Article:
Can OpenDXL Contain the Spread of Today’s Security Threats in the Enterprise?

A new security fabric from McAfee might be able to provide the line of defence that CIOs and CISOs need to contain the spread of ransomware and malware

Enterprises face at least a billion threats from malware, ransomware, hackers and even insiders, on a daily basis. Traditional approaches to security are no longer effective in today’s context; the entry points to a corporate network have increased manifold, due to numerous consumer devices (end-points). To counter all these threats, enterprises deploy multiple security solutions. But the weakness is in containing the threat and communicating it to all users, systems and security solutions in the enterprise network. One security solution may detect a threat, but is it communicating that down the value chain? A new fabric from McAfee, introduced last year, might be just the thing that can do this. It is an open platform.

Anand Ramamoorthy, Managing Director, South Asia, McAfee
Anand Ramamoorthy, Managing Director, South Asia, McAfee

Anand Ramamoorthy, Managing Director, South Asia, McAfee says CIOs are buying a lot of security widgets and tools.

“A large enterprise may have as many as 10 security vendors. Some have over 15 and the average is 5 – 6. They are dealing with a battle between a widget and a platform story,” said Ramamoorthy.

The effectiveness of all these security tools and widgets can increase if only they could communicate with each other. Last year, McAfee introduced a fabric called McAfee DXL (Data Exchange Layer), a platform that connects different security vendors. Initially, it was a closed loop, Intel proprietary platform, but it was later opened up to other security vendors.

“We are providing customers a fabric where they can attach different technology vendors and still have a good way of exchanging threat. If your end-point is getting attacked, I want everyone in your security value chain to know about it. This is the only way you can have the fastest response once you are attacked,” said Ramamoorthy.

DXL is a communication fabric that provides a secure, real-time way to unite data and actions across multiple applications from different vendors, as well as to internally developed applications. Through this platform, enterprises gain instant communication and collaboration, connecting security solutions into an effective team. Partners gain real-time access to new data and lightweight, instant interactions with other apps to enrich security operations.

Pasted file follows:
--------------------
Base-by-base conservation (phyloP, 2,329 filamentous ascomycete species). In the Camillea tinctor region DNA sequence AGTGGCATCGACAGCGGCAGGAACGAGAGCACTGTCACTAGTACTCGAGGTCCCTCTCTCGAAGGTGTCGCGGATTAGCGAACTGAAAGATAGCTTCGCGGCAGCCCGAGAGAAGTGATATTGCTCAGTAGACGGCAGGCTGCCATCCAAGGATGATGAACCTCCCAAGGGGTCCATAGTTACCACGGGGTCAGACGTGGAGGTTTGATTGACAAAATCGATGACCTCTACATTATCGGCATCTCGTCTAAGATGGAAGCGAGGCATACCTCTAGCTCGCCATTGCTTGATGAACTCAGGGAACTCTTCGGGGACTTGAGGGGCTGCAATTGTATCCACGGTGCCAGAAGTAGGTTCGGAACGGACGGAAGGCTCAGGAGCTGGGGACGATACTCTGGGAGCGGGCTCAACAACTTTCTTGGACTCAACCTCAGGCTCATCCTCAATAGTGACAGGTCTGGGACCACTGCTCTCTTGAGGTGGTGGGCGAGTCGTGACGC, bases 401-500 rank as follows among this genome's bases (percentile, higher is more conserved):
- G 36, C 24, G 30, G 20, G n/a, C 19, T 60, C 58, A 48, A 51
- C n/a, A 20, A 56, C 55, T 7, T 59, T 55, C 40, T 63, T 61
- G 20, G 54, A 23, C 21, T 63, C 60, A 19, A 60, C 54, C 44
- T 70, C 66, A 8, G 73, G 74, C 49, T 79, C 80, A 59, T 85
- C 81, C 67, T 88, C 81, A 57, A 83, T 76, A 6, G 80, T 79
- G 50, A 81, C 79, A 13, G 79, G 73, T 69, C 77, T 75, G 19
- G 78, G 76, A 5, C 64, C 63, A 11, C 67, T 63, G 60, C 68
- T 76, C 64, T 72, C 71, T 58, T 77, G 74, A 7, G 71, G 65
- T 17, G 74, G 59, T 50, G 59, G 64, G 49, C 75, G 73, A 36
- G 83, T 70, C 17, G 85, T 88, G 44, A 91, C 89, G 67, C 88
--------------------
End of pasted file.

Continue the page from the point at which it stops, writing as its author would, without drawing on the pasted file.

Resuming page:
What McAfee is really providing through DXL is an early warning system, to contain the spread of a threat. This sounds like a big challenge. What’s in it for security vendors (like CheckPoint and Forceoint) to open up APIs and come on to McAfee’s platform?

To encourage security vendors, McAfee set up an SIA (System Integrator Alliance) or an ecosystem of over 300 partners. It’s OpenDXL initiative allows security vendors and developers to quickly integrate data and actions for real-time security operations. OpenDXL becomes more effective as more players come onto the platform.

“Our punchline is ‘Together is Powered’ – because we can’t solve it on our own. We are trying to make it easier for a CIO or CISO to track, at a dashboard level, what is happening in his value chain. The question is not ‘Will I be hacked?’ but ‘When?’ —  you will be attacked! DXL is our calling card to how we define security in the enterprise,“ added Ramamoorthy

He is optimistic that many large Indian enterprises will soon come on to this platform. However, he refrained from giving any names of  those who already on the platform, though McAfee is in talks with many companies.

Experts warn that recent attacks such as WannaCry, which hold enterprises to ransom, are going to get more frequent. Attacks like these are a daily occurrence and not widely reported. So a fabric or platform like DXL can help contain the spread of the attack, and also warn everyone. It therefore makes sense for security vendors to come on board, as it strengthens the defence.

The question is, will DXL become as universal as say, USB, which is also an Intel technology?

Intel continues to hold a 49 percent stake in McAfee, though the security firm now runs as autonomous company. The rest of the stake (51 percent) is owned by TPG Capital and Thoma Bravo.

Brian Pereira

Brian Pereira is an Indian journalist and editor based in Mumbai. He is the Founding Editor of Digital Creed, which he founded in 2015. A technology buff, former computer instructor, and software developer, Brian has 28 years of journalism experience (since 1994). He is sound and confident about his knowledge of business technology concepts. And he is a believer in continual education/learning. Brian is the former Editor of CHIP and InformationWeek magazines (India). He has written hundreds of technology articles for India's leading newspaper groups such as The Times of India and Indian Express Newspapers (among others). And he has conducted more than 300 industry interviews during his journalism career. Brian also writes on Aviation, cybersecurity, startups, and topics directed at small and medium businesses. He achieved certifications from the EC-Council (Certified Secure Computer User) and from IBM (Basics of Cloud Computing). Apart from those, he has successfully completed many courses on Content Marketing and Business Writing. Follow Brian on Twitter (@creed_digital) and LinkedIn. Email Brian at: [email protected]

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